Editor's note: This article was published in Grand Traverse Scene magazine's July 2021 issue. Pick up a free copy at area hotels, visitor's centers, chambers of commerce or at the Record-Eagle building on Front Street. Click here to read GT Scene in its entirety online.
Name: Becky Tranchell
Restaurant: Rose and Fern
Hometown: Owosso, Mich.
Cuisine: I designed this menu to please my mid-Michigan meat-eating father as well as my vegan brother. We want to have classic things that are familiar for those who are maybe less adventurous or open to less different designs of food. But then, we have stuff like tofu scrambles. The idea is to bring in all different types of people.
Position: Cook, Business Owner
Why Becky prefers “cook” over “chef:” I’m not comfortable being called a chef, personally. That’s something that I think comes with a lot more time, a lot more experience, and a lot more exposure to different types of cuisines.
Experience: Great Lakes Culinary Institute (attendee and, later, instructor), working under Alice Waters at Café Fanny, private chef, executive chef at Om Café, Little Fleet food truck co-owner, 2.5 years as business owner of Rose and Fern
Cooking Background: As a young adult, I decided to be vegetarian when I was 15 years old. My parents were like, “well, you’re cooking for yourself now.” I grew up in a household that was, like, microwaved Salisbury steaks or Hamburger Helper. When I decided to eat [vegetarian], my parents were like, “you’ve got to figure it out on your own” — which is awesome, because then I got to learn to cook at such a young age.
Goal of Rose and Fern: Restaurants are one of the last places where you get a vast group of humans into one space, all sitting down and sharing something or enjoying something. If you think about back in the 1800s, restaurants and coffee shops — those were political meccas where people would go and have conversations. My menu is designed to bring in all different kinds of demographics to share a space.
Local Partnerships: Our focus is on bringing in the wonderful bounty that’s already here in Traverse City. There are so many great places that are making their craft, and we want to bring in what they’re doing. We’re hyper-local.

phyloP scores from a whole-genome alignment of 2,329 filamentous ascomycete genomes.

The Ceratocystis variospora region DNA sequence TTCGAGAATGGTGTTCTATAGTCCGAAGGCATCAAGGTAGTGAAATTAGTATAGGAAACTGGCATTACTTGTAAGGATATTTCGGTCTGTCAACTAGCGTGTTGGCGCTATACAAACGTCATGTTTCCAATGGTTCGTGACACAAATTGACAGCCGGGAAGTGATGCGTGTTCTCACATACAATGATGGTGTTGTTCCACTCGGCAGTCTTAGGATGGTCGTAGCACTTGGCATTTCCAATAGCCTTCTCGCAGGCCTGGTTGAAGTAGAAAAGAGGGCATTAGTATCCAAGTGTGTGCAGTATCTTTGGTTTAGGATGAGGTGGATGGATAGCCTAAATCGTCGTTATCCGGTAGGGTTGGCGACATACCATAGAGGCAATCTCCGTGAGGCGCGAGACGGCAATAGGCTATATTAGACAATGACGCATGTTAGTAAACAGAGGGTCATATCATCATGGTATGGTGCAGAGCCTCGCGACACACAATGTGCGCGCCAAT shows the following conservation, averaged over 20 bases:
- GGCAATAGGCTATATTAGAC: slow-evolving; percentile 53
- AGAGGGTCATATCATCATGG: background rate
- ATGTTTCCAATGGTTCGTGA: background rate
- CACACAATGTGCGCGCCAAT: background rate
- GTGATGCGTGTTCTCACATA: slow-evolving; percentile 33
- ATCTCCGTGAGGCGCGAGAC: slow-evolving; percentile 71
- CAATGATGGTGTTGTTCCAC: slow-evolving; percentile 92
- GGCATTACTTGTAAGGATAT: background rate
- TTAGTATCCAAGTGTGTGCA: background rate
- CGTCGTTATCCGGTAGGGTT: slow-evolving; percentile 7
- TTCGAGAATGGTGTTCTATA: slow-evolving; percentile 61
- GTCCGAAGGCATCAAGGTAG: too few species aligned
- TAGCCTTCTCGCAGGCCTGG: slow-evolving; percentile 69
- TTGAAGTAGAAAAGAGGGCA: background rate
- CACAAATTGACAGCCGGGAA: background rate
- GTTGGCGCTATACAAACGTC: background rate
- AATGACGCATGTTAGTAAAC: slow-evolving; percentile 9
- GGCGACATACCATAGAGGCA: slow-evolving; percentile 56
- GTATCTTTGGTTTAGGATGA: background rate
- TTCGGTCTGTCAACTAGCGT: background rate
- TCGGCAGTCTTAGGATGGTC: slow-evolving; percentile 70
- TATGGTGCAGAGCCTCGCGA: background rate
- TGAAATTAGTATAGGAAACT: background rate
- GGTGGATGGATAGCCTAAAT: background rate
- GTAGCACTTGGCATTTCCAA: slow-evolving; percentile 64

All our produce comes from Lakeview Hills Farm, our meat comes from Louie’s Meats, and all our bread comes from either Bubbie’s Bagels or Common Good Bakery. Even our coffee is local; we roast coffee in-house.
Local Partnerships and Local Support: Our step one is bringing in the best of local produce, food, and products around the area.
From there, we’re all about the people. We’re all about trying to make sure that we’re doing our part for a better world, for equality, and for racial equality. We’re a Business Champion with Norte, we do things with Up North Pride, and we’ve donated over $3,000 this last year to Black Lives Matter.
Inspiration (and Caution!): I am the result of Food Network, Rachael Ray, and Paula Deen — but, the thing is, we’ve got to stop glamorizing this industry. The reason I went into cooking is because of a glamorized Food Network TV show that made it all look cool — the cool equipment and the cool aprons.
Changing the Service Industry for the Better: I was kind of battered through my experience in my early ages in the industry. I was taken advantage of, I was paid very little money, and there wasn’t any work-life balance.
I’m so new to being a business owner that I know so thoroughly what my staff goes through. My way of finding the right humans is finding out what’s ideal for their lifestyle and plugging it into the appropriate areas. When I hire someone, I don’t say “this is what I need;” I say, “what do you need? What’s your lifestyle?”
Everything [in the restaurant industry] needs to change. If we go back to indoor dining, there needs to be a service fee. The cost of a burrito covers food costs and that labor of prepping that burrito, but it would never cover the cost of a server to greet you, to bring you water, to bring you coffee, to bring you food, and to clean up your table.
Servers can’t work for $3 an hour plus tips. It’s not sustainable, it’s disrespectful, it’s abusive, and it makes them work for a gratuity that customers feel like they have to “earn.” That’s a nasty environment. I really hope that business owners step up to the plate and start valuing the people inside of their doors.